Chris Wood hopes to be around for the 2026 FIFA World Cup – should the All Whites make it that far.
The Burnley striker is already the longest serving player in the New Zealand team, having been on the scene since 2009, but has many more international ambitions.
He recently concluded his 13th year with the All Whites, scoring a brace in the 2-0 win over The Gambia earlier this month, and has become the team's most important player, irreplaceable in terms of his goal scoring ability and leadership qualities.
While the immediate focus is on the 2022 World Cup in Qatar, with the prospect of a single leg intercontinental playoff next June for the Oceania winner, Wood wants to be around for the Cup cycle beyond that.
The 2026 World Cup, which will be hosted jointly by the United States, Mexico and Canada, is the first in the new 48-team format, with the tantalising prospect of direct qualification for the top team from this region.
Wood maintains a week-by-week focus – given the intense nature of his job – but admits the 2026 global showpiece is an ambition.
"Yeah, I can see myself there," Wood told the Weekend Herald. "I'm hoping I'll be playing football as long as I can, as long as the body can hold up."
"So I can see myself hopefully being there. We've got some good players coming underneath, youngsters coming through, that I have to try and keep fighting off to make sure I'm in that starting line up."
"But I am backing my confidence and my ability to still be there at that stage."
Along with 60 All Whites games (27 goals), Wood has also spent a staggering 13 seasons in the English game, since he came into the system at West Bromwich Albion in 2008.
He has accumulated more than 400 professional matches, with 159 for Burnley, long stints at Leeds (88 games) and Leicester (62) along with numerous other clubs.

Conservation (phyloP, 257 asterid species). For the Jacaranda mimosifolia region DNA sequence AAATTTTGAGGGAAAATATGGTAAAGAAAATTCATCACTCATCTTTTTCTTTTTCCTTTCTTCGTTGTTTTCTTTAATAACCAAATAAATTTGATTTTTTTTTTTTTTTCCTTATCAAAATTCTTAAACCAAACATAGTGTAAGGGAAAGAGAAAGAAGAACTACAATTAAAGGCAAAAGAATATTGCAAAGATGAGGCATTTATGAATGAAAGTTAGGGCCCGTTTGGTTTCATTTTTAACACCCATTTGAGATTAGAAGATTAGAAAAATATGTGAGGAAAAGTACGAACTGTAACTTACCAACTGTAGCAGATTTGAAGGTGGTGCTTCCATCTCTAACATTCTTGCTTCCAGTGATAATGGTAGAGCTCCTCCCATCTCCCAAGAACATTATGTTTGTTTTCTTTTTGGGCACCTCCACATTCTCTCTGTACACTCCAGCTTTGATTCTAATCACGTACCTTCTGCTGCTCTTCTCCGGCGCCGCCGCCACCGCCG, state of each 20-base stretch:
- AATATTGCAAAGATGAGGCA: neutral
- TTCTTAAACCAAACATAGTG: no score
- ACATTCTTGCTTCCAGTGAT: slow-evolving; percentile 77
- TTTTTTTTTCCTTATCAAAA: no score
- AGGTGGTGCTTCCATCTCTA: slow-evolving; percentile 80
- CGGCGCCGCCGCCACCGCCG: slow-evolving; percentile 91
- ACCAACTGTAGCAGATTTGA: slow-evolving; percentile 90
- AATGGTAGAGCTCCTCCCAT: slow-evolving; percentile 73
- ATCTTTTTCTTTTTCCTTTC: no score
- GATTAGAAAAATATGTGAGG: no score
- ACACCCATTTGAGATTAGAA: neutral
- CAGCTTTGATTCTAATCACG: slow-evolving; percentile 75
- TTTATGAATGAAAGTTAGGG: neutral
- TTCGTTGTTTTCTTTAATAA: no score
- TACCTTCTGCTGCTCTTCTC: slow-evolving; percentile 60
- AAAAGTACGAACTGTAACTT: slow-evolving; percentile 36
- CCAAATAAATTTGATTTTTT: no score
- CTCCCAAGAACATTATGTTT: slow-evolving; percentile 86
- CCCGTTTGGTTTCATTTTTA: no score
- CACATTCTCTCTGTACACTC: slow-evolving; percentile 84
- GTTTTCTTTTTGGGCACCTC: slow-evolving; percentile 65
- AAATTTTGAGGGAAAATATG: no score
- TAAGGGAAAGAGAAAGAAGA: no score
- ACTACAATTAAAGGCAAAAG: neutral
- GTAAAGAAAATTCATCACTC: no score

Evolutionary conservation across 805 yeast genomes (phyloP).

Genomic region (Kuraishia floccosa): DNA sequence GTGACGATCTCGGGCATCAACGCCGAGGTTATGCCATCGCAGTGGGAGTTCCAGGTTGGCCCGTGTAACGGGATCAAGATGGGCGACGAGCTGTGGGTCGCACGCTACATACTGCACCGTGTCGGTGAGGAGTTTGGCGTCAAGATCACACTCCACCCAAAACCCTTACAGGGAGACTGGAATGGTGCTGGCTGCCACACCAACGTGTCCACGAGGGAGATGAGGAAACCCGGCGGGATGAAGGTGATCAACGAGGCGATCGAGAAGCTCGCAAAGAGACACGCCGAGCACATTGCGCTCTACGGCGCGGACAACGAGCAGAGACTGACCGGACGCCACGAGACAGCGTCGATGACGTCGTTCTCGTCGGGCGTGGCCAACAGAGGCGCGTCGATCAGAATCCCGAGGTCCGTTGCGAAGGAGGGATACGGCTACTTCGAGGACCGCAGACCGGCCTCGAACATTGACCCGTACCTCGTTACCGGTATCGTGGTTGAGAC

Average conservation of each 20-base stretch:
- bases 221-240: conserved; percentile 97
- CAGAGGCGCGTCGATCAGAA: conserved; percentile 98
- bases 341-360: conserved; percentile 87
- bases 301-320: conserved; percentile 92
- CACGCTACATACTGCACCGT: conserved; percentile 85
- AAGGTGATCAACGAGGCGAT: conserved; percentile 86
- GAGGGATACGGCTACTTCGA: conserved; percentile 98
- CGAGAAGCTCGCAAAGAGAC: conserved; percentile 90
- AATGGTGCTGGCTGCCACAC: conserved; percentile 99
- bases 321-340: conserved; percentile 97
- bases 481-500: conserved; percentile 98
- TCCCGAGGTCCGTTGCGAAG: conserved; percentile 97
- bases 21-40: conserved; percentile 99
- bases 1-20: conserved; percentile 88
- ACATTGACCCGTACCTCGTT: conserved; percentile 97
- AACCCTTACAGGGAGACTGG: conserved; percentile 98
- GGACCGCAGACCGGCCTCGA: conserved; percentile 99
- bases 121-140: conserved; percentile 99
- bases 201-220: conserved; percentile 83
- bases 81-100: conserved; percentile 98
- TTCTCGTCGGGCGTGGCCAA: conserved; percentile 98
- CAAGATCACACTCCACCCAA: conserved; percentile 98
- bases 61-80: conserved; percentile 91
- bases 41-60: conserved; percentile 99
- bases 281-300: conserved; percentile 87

But Wood, who turns 30 next month, has avoided serious injuries and coped well with the physical demands and combative nature of English football.
"Recovery gets more difficult," admits Wood. "You have to do the right things to recover properly for games. When I was 19 I could just play a game, roll out of bed the next day and just play again."
"At 29 years old you can't do that anymore, you actually have to get the full recovery right. The nutrition right. The hydration right. The pool sessions, the massages, the normal checks, everything has to be right to give you that chance to be able to turn up to two or three days later to play another 90 minutes."
The recipe has worked, as Wood appears to be coming into his prime. Last Sunday he scored his 50th Premier League goal, a remarkable milestone for a New Zealander.
"I'm extremely proud of what I've been able to achieve in the Premier League," says Wood. "My first goal in the Premier League was huge for me and the 50th will mean a huge amount to me."
"It's not gonna stop there. I want to achieve a lot more. I've always had aspirations to achieve a lot in the Premier League and it's about me working hard to get there."
"So it'll be a nice tick off moment and I'll celebrate it with friends and loved ones, and then I'll kick on, ready to go again and hit some more milestones."
On a national level, Wood's longevity has been remarkable. Among the current group he is one of only three players that went to the 2010 FIFA World Cup (along with Winston Reid and Tommy Smith), while only a handful remain from the squad that faced Mexico in the 2013 Intercontinental playoffs.
"I always love playing for New Zealand," said Wood. "I know it's a short career so I'm making the most of every opportunity I can to pull on this white jersey because I know when I look back it will mean so much to me."